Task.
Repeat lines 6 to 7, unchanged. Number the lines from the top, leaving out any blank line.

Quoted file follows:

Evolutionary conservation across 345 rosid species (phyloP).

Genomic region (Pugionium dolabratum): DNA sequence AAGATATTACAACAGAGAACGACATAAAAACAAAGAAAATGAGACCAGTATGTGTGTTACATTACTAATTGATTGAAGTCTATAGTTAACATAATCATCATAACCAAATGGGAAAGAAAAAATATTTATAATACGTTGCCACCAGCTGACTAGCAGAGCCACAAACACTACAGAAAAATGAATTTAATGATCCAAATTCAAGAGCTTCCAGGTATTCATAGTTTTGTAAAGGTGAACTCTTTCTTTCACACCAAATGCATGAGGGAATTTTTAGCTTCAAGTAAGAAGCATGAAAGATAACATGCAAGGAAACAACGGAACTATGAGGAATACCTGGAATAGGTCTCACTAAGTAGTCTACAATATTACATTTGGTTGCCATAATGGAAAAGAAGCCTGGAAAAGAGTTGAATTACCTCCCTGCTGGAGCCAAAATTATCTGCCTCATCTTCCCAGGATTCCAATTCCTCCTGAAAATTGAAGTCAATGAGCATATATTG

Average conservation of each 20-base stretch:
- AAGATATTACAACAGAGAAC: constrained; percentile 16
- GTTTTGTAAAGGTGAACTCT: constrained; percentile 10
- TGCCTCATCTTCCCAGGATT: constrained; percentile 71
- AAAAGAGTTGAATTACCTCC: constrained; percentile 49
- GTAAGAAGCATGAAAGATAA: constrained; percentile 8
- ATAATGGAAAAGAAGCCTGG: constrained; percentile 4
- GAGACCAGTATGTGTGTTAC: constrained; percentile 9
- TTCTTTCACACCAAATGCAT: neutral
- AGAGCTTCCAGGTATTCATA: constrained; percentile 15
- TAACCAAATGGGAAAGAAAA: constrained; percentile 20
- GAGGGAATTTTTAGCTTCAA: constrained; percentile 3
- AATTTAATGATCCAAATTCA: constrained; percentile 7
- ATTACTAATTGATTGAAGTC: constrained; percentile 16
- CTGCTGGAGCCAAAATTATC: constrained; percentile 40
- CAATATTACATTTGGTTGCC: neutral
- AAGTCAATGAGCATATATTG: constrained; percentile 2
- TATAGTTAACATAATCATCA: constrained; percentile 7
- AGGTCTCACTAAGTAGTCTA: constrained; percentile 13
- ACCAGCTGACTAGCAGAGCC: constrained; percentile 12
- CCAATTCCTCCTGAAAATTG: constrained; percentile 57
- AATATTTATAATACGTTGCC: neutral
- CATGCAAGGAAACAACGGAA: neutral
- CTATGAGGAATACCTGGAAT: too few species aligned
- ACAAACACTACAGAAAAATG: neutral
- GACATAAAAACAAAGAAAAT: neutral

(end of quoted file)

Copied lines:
- TGCCTCATCTTCCCAGGATT: constrained; percentile 71
- AAAAGAGTTGAATTACCTCC: constrained; percentile 49